Research Papers

Solid Media Thermal Storage Development and Analysis of Modular Storage Operation Concepts for Parabolic Trough Power Plants

[+] Author and Article Information
Doerte Laing

DLR-German Aerospace Center, Institute of Technical Thermodynamics, Pfaffenwaldring 38-40, 70569 Stuttgart, Germanydoerte.laing@dlr.de

Wolf-Dieter Steinmann, Michael Fiß, Rainer Tamme

DLR-German Aerospace Center, Institute of Technical Thermodynamics, Pfaffenwaldring 38-40, 70569 Stuttgart, Germany

Thomas Brand, Carsten Bahl

 Technical Department, Ed. Züblin AG, Sachsendamm 4-5, 10829 Berlin, Germany

Project PARASOL/WESPE (“midterm storage concepts—further development of solid media sensible heat storage systems”), funded by the German “Bundesministerium für Umwelt, Naturschutz und Reaktorsicherheit” (BMU).

WANDA (“precommercial development of the WESPE storage-technology for use in ANDASOL-type power plants”).

J. Sol. Energy Eng 130(1), 011006 (Dec 28, 2007) (5 pages) doi:10.1115/1.2804625 History: Received September 28, 2006; Revised July 06, 2007; Published December 28, 2007

Cost-effective integrated storage systems are important components for the accelerated market penetration of solarthermal power plants. Besides extended utilization of the power block, the main benefits of storage systems are improved efficiency of components, and facilitated integration into the electrical grids. For parabolic trough power plants using synthetic oil as the heat transfer medium, the application of solid media sensible heat storage is an attractive option in terms of investment and maintenance costs. For commercial oil trough technology, a solid media sensible heat storage system was developed and tested. One focus of the project was the cost reduction of the heat exchanger; the second focus lies in the energetic and exergetic analysis of modular storage operation concepts, including a cost assessment of these concepts. The results show that technically there are various interesting ways to improve storage performance. However, these efforts do not improve the economical aspect. Therefore, the tube register with straight parallel tubes without additional structures to enhance heat transfer has been identified as the best option concerning manufacturing aspects and investment costs. The results of the energetic and exergetic analysis of modular storage integration and operation concepts show a significant potential for economic optimization. An increase of more than 100% in storage capacity or a reduction of more than a factor of 2 in storage size and therefore investment cost for the storage system was calculated. A complete economical analysis, including the additional costs for this concept on the solar field piping and control, still has to be performed.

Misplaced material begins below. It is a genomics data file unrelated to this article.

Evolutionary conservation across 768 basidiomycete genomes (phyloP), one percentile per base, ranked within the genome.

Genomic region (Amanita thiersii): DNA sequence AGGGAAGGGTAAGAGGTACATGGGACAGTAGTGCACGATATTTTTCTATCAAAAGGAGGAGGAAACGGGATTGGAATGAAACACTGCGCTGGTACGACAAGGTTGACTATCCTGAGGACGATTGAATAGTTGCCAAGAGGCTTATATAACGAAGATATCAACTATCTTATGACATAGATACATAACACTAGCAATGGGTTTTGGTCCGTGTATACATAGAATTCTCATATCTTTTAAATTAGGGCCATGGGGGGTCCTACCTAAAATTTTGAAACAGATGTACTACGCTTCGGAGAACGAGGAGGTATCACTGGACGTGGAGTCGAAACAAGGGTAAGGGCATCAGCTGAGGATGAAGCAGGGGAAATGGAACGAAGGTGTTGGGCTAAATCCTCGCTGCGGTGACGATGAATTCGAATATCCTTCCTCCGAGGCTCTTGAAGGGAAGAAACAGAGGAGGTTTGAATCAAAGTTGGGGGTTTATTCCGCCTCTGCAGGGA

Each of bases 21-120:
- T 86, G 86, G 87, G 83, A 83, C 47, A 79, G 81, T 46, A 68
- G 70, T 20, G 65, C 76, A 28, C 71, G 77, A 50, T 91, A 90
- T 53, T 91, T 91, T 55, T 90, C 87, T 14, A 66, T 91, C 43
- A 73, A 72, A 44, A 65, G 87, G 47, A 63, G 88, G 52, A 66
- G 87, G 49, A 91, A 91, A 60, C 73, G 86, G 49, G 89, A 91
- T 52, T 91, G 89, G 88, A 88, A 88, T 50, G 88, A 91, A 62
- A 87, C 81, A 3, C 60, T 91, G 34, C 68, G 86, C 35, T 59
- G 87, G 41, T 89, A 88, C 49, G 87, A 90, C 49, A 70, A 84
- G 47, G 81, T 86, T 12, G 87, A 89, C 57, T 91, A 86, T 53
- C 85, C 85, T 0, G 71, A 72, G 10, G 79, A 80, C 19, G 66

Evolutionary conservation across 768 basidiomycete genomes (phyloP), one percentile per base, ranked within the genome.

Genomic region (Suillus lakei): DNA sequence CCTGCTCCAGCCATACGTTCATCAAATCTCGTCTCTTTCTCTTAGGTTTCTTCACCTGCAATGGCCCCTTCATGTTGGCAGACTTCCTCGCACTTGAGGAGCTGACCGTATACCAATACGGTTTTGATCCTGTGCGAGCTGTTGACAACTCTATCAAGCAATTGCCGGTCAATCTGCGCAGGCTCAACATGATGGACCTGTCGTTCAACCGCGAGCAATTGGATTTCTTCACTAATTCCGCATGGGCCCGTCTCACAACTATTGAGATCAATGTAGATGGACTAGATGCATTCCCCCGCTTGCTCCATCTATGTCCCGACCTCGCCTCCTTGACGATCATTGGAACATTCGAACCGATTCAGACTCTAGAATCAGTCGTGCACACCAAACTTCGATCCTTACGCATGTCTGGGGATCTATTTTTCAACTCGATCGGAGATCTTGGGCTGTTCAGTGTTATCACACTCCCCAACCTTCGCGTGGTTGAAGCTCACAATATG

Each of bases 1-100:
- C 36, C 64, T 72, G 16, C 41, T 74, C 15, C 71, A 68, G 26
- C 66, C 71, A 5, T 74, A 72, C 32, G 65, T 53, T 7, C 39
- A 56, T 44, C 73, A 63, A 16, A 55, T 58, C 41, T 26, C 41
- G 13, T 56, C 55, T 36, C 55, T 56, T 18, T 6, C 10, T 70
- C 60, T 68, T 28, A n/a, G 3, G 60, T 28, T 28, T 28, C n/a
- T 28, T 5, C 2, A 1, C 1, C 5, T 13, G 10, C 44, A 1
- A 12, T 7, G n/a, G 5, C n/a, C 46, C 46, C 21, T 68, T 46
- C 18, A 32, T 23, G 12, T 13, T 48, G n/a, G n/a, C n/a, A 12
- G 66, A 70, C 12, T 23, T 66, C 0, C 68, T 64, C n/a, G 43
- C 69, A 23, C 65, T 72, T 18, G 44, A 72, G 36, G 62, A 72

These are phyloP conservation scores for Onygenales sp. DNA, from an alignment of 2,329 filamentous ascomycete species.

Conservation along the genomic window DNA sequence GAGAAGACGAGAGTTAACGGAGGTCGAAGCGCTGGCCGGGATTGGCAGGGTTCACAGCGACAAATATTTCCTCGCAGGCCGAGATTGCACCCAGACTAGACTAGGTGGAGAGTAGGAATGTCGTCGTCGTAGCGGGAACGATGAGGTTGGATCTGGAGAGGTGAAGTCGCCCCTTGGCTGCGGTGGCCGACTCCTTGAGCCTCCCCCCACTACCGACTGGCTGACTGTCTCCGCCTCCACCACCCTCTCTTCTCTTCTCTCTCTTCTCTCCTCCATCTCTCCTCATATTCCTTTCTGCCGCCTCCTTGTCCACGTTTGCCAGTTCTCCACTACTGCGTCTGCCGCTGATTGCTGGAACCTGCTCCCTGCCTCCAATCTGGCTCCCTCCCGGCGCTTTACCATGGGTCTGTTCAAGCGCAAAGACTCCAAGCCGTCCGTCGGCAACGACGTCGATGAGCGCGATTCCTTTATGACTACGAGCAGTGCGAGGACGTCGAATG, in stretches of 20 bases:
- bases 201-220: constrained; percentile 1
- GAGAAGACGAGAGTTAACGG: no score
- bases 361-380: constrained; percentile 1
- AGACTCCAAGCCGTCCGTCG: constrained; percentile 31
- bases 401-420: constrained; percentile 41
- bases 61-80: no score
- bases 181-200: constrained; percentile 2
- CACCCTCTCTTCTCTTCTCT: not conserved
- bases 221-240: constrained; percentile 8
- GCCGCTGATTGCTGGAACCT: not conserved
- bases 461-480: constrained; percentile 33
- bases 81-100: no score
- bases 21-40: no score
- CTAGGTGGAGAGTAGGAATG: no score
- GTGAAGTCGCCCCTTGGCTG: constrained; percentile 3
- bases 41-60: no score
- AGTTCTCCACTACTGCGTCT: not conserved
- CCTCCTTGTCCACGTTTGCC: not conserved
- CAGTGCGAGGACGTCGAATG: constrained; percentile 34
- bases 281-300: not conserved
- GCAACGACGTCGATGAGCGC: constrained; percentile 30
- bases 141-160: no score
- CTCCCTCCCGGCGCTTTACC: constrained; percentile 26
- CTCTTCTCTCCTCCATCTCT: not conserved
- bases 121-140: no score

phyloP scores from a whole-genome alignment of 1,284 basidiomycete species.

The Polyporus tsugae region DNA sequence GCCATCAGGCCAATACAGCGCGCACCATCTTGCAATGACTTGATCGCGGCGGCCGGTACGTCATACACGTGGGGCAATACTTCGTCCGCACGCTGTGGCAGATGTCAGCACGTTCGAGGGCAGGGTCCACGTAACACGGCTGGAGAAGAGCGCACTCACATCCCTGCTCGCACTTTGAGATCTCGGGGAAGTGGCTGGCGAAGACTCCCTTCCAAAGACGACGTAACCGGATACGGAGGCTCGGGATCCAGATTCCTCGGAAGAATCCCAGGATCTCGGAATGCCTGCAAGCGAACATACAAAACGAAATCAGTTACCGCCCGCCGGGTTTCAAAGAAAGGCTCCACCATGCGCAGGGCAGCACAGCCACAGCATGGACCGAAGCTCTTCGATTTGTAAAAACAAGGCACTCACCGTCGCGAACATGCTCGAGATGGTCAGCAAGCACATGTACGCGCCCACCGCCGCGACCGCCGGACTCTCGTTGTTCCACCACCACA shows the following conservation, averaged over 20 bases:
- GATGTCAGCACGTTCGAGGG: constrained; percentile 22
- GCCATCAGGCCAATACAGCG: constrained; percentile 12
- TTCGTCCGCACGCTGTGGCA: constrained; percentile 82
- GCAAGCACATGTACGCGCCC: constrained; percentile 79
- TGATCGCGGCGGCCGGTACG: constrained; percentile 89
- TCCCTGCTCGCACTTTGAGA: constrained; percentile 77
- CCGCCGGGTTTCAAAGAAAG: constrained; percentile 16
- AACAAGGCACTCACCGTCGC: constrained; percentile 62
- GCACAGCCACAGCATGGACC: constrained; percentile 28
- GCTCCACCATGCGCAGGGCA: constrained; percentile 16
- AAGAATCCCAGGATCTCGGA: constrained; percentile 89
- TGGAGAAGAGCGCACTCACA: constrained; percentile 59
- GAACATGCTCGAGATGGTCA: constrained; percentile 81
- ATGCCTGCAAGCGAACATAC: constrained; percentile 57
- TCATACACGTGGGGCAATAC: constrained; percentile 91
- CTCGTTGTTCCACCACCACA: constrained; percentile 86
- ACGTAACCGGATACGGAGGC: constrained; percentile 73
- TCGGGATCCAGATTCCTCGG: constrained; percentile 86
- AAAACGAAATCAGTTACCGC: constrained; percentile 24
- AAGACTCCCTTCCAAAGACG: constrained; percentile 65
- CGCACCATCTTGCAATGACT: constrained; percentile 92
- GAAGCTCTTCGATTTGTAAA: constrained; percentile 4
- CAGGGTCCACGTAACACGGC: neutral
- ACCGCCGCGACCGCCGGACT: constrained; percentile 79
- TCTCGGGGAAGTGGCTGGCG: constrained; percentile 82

Copyright © 2008 by American Society of Mechanical Engineers
Your Session has timed out. Please sign back in to continue.



Grahic Jump Location
Figure 1

Specific heat capacity as a function of total tube length for different thermal conductivities (W/mK) and distance of tubes (cm)

Grahic Jump Location
Figure 3

Orthogonal reinforcement grids

Grahic Jump Location
Figure 4

FEM analysis of tube register without and with fins

Grahic Jump Location
Figure 5

Scheme of reference concept for solarthermal power plant with integrated storage system

Grahic Jump Location
Figure 6

Comparison reference concept (left) with modular concept for charging (right)

Grahic Jump Location
Figure 7

Modular concept for discharging

Grahic Jump Location
Figure 8

Calculated electric work provided during storage operation of a 50MW power plant for various configurations of the storage unit




Some tools below are only available to our subscribers or users with an online account.

Related Content

Customize your page view by dragging and repositioning the boxes below.

Related Journal Articles
Related eBook Content
Topic Collections

Sorry! You do not have access to this content. For assistance or to subscribe, please contact us:

  • TELEPHONE: 1-800-843-2763 (Toll-free in the USA)
  • EMAIL: asmedigitalcollection@asme.org
Sign In